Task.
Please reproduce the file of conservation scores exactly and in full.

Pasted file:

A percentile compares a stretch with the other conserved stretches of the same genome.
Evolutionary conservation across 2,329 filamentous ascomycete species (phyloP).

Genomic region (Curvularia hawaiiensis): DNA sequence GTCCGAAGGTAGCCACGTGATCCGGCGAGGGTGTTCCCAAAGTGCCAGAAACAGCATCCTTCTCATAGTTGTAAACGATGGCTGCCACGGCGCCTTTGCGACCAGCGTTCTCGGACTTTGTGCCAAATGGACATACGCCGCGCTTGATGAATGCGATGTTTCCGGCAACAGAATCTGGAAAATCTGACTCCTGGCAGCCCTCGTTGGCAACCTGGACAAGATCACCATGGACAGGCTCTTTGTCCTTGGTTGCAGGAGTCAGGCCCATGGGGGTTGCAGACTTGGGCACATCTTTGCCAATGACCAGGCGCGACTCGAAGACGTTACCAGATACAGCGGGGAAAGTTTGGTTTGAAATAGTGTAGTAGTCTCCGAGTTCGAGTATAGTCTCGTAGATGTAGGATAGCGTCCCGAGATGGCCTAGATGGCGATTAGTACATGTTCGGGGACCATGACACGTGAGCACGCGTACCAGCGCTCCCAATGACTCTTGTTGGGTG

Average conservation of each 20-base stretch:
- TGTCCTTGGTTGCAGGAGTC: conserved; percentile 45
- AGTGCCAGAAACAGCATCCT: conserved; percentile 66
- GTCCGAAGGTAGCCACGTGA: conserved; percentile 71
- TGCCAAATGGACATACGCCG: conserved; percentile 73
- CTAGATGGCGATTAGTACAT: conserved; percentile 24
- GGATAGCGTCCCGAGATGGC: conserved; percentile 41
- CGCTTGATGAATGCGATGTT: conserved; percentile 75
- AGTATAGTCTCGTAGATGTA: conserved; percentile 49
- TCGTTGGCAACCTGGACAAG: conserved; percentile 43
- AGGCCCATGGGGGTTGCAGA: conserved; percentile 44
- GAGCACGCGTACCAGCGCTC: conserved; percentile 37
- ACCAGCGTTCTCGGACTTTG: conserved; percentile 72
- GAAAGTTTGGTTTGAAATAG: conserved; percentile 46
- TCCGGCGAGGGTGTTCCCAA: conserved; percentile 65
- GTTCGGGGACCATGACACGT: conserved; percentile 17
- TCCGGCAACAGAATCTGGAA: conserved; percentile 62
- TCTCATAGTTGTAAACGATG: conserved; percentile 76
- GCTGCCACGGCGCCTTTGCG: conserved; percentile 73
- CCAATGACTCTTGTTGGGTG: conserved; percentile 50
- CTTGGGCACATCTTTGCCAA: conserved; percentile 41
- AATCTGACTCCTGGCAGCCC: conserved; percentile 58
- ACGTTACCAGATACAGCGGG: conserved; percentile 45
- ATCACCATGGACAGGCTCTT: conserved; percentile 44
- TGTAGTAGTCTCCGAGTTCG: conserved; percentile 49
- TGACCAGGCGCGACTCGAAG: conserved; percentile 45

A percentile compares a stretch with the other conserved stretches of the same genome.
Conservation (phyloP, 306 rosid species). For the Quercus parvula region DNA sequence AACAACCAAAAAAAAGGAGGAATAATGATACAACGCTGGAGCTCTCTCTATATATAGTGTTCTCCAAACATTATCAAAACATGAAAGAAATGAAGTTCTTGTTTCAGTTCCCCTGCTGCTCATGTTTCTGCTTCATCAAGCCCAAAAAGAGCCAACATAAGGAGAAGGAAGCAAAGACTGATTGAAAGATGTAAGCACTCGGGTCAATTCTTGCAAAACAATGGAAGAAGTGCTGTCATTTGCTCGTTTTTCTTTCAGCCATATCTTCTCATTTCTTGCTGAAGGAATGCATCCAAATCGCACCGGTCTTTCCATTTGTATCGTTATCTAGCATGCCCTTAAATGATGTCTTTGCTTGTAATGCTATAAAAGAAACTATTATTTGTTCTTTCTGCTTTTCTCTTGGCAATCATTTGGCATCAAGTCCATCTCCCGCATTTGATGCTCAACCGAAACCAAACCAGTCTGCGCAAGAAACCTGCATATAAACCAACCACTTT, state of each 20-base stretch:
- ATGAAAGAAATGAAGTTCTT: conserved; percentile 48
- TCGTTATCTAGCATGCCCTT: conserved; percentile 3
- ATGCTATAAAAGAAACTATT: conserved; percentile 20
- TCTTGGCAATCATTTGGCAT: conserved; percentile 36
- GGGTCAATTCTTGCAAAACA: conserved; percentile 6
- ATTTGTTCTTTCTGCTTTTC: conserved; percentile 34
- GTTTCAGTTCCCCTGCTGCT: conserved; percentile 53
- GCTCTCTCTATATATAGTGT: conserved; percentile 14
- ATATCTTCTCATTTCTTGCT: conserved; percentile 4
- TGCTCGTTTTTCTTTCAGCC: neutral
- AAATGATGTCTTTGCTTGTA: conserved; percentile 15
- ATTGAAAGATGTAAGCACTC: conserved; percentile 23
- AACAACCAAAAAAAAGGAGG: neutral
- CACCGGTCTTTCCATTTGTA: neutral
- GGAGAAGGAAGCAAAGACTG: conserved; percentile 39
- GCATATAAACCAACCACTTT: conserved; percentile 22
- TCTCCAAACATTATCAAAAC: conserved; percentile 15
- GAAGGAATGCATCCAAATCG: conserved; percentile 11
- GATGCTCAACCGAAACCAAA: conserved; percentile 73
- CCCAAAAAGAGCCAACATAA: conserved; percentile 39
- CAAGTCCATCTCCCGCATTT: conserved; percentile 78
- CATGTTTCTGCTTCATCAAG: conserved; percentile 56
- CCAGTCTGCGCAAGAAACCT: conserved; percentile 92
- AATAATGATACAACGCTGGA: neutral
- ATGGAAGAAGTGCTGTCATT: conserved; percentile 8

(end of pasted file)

A percentile compares a stretch with the other conserved stretches of the same genome.
Evolutionary conservation across 2,329 filamentous ascomycete species (phyloP).

Genomic region (Curvularia hawaiiensis): DNA sequence GTCCGAAGGTAGCCACGTGATCCGGCGAGGGTGTTCCCAAAGTGCCAGAAACAGCATCCTTCTCATAGTTGTAAACGATGGCTGCCACGGCGCCTTTGCGACCAGCGTTCTCGGACTTTGTGCCAAATGGACATACGCCGCGCTTGATGAATGCGATGTTTCCGGCAACAGAATCTGGAAAATCTGACTCCTGGCAGCCCTCGTTGGCAACCTGGACAAGATCACCATGGACAGGCTCTTTGTCCTTGGTTGCAGGAGTCAGGCCCATGGGGGTTGCAGACTTGGGCACATCTTTGCCAATGACCAGGCGCGACTCGAAGACGTTACCAGATACAGCGGGGAAAGTTTGGTTTGAAATAGTGTAGTAGTCTCCGAGTTCGAGTATAGTCTCGTAGATGTAGGATAGCGTCCCGAGATGGCCTAGATGGCGATTAGTACATGTTCGGGGACCATGACACGTGAGCACGCGTACCAGCGCTCCCAATGACTCTTGTTGGGTG

Average conservation of each 20-base stretch:
- TGTCCTTGGTTGCAGGAGTC: conserved; percentile 45
- AGTGCCAGAAACAGCATCCT: conserved; percentile 66
- GTCCGAAGGTAGCCACGTGA: conserved; percentile 71
- TGCCAAATGGACATACGCCG: conserved; percentile 73
- CTAGATGGCGATTAGTACAT: conserved; percentile 24
- GGATAGCGTCCCGAGATGGC: conserved; percentile 41
- CGCTTGATGAATGCGATGTT: conserved; percentile 75
- AGTATAGTCTCGTAGATGTA: conserved; percentile 49
- TCGTTGGCAACCTGGACAAG: conserved; percentile 43
- AGGCCCATGGGGGTTGCAGA: conserved; percentile 44
- GAGCACGCGTACCAGCGCTC: conserved; percentile 37
- ACCAGCGTTCTCGGACTTTG: conserved; percentile 72
- GAAAGTTTGGTTTGAAATAG: conserved; percentile 46
- TCCGGCGAGGGTGTTCCCAA: conserved; percentile 65
- GTTCGGGGACCATGACACGT: conserved; percentile 17
- TCCGGCAACAGAATCTGGAA: conserved; percentile 62
- TCTCATAGTTGTAAACGATG: conserved; percentile 76
- GCTGCCACGGCGCCTTTGCG: conserved; percentile 73
- CCAATGACTCTTGTTGGGTG: conserved; percentile 50
- CTTGGGCACATCTTTGCCAA: conserved; percentile 41
- AATCTGACTCCTGGCAGCCC: conserved; percentile 58
- ACGTTACCAGATACAGCGGG: conserved; percentile 45
- ATCACCATGGACAGGCTCTT: conserved; percentile 44
- TGTAGTAGTCTCCGAGTTCG: conserved; percentile 49
- TGACCAGGCGCGACTCGAAG: conserved; percentile 45

A percentile compares a stretch with the other conserved stretches of the same genome.
Conservation (phyloP, 306 rosid species). For the Quercus parvula region DNA sequence AACAACCAAAAAAAAGGAGGAATAATGATACAACGCTGGAGCTCTCTCTATATATAGTGTTCTCCAAACATTATCAAAACATGAAAGAAATGAAGTTCTTGTTTCAGTTCCCCTGCTGCTCATGTTTCTGCTTCATCAAGCCCAAAAAGAGCCAACATAAGGAGAAGGAAGCAAAGACTGATTGAAAGATGTAAGCACTCGGGTCAATTCTTGCAAAACAATGGAAGAAGTGCTGTCATTTGCTCGTTTTTCTTTCAGCCATATCTTCTCATTTCTTGCTGAAGGAATGCATCCAAATCGCACCGGTCTTTCCATTTGTATCGTTATCTAGCATGCCCTTAAATGATGTCTTTGCTTGTAATGCTATAAAAGAAACTATTATTTGTTCTTTCTGCTTTTCTCTTGGCAATCATTTGGCATCAAGTCCATCTCCCGCATTTGATGCTCAACCGAAACCAAACCAGTCTGCGCAAGAAACCTGCATATAAACCAACCACTTT, state of each 20-base stretch:
- ATGAAAGAAATGAAGTTCTT: conserved; percentile 48
- TCGTTATCTAGCATGCCCTT: conserved; percentile 3
- ATGCTATAAAAGAAACTATT: conserved; percentile 20
- TCTTGGCAATCATTTGGCAT: conserved; percentile 36
- GGGTCAATTCTTGCAAAACA: conserved; percentile 6
- ATTTGTTCTTTCTGCTTTTC: conserved; percentile 34
- GTTTCAGTTCCCCTGCTGCT: conserved; percentile 53
- GCTCTCTCTATATATAGTGT: conserved; percentile 14
- ATATCTTCTCATTTCTTGCT: conserved; percentile 4
- TGCTCGTTTTTCTTTCAGCC: neutral
- AAATGATGTCTTTGCTTGTA: conserved; percentile 15
- ATTGAAAGATGTAAGCACTC: conserved; percentile 23
- AACAACCAAAAAAAAGGAGG: neutral
- CACCGGTCTTTCCATTTGTA: neutral
- GGAGAAGGAAGCAAAGACTG: conserved; percentile 39
- GCATATAAACCAACCACTTT: conserved; percentile 22
- TCTCCAAACATTATCAAAAC: conserved; percentile 15
- GAAGGAATGCATCCAAATCG: conserved; percentile 11
- GATGCTCAACCGAAACCAAA: conserved; percentile 73
- CCCAAAAAGAGCCAACATAA: conserved; percentile 39
- CAAGTCCATCTCCCGCATTT: conserved; percentile 78
- CATGTTTCTGCTTCATCAAG: conserved; percentile 56
- CCAGTCTGCGCAAGAAACCT: conserved; percentile 92
- AATAATGATACAACGCTGGA: neutral
- ATGGAAGAAGTGCTGTCATT: conserved; percentile 8